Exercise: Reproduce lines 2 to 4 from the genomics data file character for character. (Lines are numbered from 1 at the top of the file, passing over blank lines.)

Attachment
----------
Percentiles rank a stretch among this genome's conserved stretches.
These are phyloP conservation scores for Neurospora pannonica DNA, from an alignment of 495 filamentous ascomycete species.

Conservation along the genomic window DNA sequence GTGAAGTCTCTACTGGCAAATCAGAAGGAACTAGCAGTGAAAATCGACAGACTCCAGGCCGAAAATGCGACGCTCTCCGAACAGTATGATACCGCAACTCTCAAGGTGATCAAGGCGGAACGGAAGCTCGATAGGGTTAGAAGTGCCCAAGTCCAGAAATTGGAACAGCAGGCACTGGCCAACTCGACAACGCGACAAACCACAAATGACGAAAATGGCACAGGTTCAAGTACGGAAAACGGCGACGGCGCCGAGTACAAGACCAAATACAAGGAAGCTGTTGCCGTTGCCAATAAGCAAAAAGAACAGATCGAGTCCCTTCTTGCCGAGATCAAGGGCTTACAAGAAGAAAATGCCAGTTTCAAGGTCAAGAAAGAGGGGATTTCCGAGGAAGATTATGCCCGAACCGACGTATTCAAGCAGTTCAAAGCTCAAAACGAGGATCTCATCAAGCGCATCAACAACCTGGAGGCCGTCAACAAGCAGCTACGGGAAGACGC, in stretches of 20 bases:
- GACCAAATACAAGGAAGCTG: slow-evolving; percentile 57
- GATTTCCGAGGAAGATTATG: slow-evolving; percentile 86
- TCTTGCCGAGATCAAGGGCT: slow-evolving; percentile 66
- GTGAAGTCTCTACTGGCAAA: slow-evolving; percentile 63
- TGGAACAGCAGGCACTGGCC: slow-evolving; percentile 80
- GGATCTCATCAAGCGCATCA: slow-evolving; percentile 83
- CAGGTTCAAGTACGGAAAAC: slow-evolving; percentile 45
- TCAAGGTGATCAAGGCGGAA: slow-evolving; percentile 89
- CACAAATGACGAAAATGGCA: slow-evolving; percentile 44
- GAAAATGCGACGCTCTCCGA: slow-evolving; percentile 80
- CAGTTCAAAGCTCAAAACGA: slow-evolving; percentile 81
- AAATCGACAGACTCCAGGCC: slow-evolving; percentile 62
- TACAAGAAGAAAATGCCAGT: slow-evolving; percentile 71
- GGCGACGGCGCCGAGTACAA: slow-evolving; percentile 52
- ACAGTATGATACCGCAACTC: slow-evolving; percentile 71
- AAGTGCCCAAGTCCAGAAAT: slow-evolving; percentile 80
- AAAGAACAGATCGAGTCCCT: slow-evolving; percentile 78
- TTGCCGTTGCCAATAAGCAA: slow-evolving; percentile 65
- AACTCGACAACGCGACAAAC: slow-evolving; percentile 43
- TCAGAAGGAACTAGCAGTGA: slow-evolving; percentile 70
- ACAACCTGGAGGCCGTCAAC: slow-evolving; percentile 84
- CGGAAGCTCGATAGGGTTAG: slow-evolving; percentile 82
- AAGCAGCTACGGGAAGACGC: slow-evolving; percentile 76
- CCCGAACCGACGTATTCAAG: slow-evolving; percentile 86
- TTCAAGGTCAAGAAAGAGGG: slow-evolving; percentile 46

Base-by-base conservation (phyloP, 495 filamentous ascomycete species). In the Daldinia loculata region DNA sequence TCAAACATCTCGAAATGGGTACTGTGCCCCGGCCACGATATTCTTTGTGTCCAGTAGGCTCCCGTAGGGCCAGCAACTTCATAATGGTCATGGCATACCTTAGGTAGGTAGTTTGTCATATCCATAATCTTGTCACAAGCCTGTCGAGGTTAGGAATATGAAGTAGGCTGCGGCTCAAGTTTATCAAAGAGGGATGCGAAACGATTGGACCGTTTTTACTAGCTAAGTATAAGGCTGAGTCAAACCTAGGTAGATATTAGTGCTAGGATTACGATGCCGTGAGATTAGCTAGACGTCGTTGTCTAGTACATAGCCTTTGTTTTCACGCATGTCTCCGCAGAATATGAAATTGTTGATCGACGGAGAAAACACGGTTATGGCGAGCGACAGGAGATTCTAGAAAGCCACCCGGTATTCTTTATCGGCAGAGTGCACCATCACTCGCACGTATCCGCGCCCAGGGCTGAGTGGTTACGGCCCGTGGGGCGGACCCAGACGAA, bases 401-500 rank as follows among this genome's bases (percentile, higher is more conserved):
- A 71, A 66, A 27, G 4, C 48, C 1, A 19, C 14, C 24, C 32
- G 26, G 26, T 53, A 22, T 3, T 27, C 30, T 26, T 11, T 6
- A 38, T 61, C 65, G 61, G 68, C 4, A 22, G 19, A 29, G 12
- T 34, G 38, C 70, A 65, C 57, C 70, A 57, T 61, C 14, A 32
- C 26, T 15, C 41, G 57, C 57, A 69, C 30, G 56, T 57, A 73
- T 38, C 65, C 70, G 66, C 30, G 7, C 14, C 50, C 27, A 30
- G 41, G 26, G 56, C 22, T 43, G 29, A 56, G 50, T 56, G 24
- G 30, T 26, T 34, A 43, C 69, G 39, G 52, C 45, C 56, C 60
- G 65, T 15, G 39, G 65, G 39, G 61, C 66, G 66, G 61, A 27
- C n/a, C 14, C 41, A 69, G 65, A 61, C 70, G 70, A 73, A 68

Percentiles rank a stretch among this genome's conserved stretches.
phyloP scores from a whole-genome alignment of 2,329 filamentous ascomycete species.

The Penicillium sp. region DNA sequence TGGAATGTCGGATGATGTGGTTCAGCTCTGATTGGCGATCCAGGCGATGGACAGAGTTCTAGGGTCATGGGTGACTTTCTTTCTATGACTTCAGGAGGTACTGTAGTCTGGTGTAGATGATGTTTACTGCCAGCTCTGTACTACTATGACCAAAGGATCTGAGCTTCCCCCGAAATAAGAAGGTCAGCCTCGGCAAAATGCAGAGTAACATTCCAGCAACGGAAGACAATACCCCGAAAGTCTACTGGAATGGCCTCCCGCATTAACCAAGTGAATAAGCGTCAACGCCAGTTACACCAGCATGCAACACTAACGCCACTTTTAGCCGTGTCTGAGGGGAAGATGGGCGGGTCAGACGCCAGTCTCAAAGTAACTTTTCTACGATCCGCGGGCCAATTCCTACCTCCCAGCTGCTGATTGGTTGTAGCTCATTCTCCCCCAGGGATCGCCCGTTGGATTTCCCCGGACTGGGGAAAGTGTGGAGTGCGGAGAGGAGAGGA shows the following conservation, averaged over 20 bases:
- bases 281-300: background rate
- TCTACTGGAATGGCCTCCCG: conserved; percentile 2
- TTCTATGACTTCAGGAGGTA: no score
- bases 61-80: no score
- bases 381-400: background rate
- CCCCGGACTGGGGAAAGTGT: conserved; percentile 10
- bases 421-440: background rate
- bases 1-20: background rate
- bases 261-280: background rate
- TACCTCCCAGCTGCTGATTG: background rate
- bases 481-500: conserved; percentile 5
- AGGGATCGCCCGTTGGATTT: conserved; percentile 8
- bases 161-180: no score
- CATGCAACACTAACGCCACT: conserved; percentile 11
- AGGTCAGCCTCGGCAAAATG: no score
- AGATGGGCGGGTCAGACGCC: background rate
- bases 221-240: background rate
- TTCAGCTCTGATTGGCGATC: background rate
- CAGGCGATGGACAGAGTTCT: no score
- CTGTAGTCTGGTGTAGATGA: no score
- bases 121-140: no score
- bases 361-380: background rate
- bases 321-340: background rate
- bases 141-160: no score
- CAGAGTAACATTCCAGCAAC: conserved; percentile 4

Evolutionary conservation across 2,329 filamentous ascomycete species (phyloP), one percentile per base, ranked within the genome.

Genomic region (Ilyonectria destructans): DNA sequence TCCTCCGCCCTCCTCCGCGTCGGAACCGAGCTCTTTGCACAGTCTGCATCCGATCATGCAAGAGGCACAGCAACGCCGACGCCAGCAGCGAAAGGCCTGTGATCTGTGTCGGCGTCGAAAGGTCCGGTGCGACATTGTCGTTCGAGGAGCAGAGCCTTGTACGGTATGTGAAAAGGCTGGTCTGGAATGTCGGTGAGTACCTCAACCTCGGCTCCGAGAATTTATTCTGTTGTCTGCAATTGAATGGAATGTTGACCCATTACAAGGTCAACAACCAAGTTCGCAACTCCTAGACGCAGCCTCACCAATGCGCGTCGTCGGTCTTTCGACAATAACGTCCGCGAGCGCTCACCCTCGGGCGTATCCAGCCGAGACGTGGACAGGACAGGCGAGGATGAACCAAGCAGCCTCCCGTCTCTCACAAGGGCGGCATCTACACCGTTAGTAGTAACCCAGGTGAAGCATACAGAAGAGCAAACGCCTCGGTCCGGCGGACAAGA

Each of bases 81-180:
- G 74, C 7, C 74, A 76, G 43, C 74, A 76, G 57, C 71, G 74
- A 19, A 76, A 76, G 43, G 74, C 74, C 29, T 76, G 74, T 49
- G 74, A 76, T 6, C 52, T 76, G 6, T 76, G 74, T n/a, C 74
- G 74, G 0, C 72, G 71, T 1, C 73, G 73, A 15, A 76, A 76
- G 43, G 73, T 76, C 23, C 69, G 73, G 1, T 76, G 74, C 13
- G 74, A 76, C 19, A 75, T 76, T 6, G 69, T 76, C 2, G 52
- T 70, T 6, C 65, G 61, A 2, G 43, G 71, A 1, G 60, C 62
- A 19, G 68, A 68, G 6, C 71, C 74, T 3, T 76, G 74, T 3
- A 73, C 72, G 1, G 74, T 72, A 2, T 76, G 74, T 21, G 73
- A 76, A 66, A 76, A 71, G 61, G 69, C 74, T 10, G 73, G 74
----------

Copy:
These are phyloP conservation scores for Neurospora pannonica DNA, from an alignment of 495 filamentous ascomycete species.

Conservation along the genomic window DNA sequence GTGAAGTCTCTACTGGCAAATCAGAAGGAACTAGCAGTGAAAATCGACAGACTCCAGGCCGAAAATGCGACGCTCTCCGAACAGTATGATACCGCAACTCTCAAGGTGATCAAGGCGGAACGGAAGCTCGATAGGGTTAGAAGTGCCCAAGTCCAGAAATTGGAACAGCAGGCACTGGCCAACTCGACAACGCGACAAACCACAAATGACGAAAATGGCACAGGTTCAAGTACGGAAAACGGCGACGGCGCCGAGTACAAGACCAAATACAAGGAAGCTGTTGCCGTTGCCAATAAGCAAAAAGAACAGATCGAGTCCCTTCTTGCCGAGATCAAGGGCTTACAAGAAGAAAATGCCAGTTTCAAGGTCAAGAAAGAGGGGATTTCCGAGGAAGATTATGCCCGAACCGACGTATTCAAGCAGTTCAAAGCTCAAAACGAGGATCTCATCAAGCGCATCAACAACCTGGAGGCCGTCAACAAGCAGCTACGGGAAGACGC, in stretches of 20 bases:
- GACCAAATACAAGGAAGCTG: slow-evolving; percentile 57